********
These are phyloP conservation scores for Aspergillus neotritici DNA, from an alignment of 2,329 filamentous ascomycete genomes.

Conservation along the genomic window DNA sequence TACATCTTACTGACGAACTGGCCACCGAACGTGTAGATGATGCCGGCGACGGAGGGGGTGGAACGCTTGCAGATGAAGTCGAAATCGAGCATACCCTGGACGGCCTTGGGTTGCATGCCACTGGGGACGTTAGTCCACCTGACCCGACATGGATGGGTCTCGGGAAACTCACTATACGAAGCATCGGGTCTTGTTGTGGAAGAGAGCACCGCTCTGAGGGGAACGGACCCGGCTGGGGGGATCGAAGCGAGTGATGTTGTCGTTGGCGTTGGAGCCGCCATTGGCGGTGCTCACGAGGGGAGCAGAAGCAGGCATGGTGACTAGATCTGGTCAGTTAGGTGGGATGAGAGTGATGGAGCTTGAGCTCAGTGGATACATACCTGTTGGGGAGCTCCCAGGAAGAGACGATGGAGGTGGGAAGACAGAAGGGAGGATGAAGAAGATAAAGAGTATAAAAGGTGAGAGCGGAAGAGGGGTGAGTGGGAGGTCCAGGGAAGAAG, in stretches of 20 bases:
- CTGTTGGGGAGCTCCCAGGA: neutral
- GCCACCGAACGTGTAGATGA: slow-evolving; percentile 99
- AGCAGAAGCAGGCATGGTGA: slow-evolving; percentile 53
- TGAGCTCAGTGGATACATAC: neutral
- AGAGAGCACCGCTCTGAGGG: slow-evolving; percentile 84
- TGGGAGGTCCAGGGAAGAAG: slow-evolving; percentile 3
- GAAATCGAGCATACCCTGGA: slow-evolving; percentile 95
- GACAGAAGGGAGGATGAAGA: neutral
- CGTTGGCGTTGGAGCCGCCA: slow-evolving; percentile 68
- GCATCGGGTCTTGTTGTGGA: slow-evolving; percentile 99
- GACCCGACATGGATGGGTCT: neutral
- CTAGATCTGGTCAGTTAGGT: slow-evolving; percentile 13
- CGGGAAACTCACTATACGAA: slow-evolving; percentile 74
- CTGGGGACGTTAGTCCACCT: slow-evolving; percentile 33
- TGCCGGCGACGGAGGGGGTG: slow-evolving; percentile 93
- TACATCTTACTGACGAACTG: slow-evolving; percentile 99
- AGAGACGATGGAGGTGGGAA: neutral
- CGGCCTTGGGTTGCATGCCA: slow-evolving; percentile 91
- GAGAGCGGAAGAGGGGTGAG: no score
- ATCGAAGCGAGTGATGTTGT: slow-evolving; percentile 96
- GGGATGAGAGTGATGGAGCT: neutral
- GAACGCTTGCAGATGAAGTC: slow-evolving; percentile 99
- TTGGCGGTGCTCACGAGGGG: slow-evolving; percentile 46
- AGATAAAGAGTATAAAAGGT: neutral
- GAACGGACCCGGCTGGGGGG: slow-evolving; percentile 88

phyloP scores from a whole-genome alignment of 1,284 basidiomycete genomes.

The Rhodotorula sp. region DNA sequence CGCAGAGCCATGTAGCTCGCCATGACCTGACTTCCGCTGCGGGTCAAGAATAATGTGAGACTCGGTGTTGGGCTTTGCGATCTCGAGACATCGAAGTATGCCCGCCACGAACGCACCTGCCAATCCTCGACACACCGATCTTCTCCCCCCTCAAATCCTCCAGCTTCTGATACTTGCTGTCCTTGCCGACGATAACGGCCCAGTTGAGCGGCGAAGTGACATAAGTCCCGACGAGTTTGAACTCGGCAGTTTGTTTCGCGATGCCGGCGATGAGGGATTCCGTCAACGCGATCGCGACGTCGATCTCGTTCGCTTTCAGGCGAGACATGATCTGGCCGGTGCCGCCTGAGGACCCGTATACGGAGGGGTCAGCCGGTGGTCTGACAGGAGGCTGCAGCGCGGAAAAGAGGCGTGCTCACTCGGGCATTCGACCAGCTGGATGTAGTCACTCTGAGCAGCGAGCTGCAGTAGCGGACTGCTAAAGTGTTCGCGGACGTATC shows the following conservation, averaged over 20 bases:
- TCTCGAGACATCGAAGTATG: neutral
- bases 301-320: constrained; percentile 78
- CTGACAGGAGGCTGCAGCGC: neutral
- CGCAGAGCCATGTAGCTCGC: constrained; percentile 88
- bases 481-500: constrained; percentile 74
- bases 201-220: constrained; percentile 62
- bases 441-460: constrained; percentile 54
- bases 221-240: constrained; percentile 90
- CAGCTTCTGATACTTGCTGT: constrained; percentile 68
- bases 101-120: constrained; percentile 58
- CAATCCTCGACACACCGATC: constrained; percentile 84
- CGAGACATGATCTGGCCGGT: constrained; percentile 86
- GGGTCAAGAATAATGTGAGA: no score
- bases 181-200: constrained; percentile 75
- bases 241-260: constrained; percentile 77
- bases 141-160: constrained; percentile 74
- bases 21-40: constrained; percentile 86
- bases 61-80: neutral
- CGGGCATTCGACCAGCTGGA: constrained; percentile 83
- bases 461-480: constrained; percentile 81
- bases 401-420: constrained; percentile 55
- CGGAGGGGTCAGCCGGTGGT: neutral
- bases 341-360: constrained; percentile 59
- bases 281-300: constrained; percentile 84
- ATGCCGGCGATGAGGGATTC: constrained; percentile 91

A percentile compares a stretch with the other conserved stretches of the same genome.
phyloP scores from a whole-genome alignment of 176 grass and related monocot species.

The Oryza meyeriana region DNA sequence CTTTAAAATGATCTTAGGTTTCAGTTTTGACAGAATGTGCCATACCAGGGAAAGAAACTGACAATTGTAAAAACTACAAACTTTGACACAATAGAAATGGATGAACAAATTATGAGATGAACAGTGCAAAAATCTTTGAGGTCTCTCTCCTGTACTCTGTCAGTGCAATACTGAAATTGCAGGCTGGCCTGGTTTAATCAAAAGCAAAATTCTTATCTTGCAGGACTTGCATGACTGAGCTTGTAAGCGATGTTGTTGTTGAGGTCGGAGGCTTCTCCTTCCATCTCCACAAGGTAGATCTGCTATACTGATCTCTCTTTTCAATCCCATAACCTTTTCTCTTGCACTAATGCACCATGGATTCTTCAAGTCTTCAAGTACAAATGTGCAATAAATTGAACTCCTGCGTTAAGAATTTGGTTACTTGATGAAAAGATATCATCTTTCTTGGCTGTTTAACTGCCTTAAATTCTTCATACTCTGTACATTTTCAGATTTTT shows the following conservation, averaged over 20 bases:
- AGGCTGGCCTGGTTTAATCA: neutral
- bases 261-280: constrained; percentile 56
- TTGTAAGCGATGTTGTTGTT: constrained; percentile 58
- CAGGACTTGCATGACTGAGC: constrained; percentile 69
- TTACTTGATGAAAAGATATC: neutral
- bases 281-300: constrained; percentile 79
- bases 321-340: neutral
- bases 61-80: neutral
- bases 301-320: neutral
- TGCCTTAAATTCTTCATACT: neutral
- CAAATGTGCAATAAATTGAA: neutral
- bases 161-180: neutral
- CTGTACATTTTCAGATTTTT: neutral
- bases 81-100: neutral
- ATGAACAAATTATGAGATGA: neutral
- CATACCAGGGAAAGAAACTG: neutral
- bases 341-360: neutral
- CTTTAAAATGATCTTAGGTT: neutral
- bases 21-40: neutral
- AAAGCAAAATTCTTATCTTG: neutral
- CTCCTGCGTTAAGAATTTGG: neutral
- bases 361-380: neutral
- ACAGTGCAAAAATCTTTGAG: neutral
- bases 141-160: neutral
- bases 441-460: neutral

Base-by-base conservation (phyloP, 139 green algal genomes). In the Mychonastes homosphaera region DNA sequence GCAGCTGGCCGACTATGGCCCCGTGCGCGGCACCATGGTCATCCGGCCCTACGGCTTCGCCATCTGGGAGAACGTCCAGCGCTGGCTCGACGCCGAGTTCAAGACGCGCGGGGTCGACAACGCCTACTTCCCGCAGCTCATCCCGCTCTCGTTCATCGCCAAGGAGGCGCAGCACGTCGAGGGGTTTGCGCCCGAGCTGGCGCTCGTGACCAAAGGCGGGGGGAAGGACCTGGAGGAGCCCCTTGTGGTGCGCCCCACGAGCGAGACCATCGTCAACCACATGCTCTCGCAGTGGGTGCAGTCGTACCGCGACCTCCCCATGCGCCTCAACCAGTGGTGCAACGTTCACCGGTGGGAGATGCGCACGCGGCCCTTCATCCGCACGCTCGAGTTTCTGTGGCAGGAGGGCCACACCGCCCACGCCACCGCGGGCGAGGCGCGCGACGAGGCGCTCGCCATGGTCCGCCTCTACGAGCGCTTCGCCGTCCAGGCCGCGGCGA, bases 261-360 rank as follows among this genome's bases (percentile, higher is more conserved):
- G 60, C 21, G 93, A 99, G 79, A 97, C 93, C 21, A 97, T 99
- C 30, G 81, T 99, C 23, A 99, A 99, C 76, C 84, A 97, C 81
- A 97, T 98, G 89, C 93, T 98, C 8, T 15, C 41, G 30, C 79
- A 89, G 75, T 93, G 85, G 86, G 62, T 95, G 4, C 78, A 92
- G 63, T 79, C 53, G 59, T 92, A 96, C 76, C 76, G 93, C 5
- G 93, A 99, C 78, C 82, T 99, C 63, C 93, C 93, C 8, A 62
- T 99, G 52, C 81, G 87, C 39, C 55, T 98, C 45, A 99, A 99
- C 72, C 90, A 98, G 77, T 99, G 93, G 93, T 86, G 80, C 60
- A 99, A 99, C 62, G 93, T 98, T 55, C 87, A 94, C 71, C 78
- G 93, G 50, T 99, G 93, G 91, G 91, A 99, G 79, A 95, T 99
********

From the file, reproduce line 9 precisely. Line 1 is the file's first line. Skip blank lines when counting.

- GAAATCGAGCATACCCTGGA: slow-evolving; percentile 95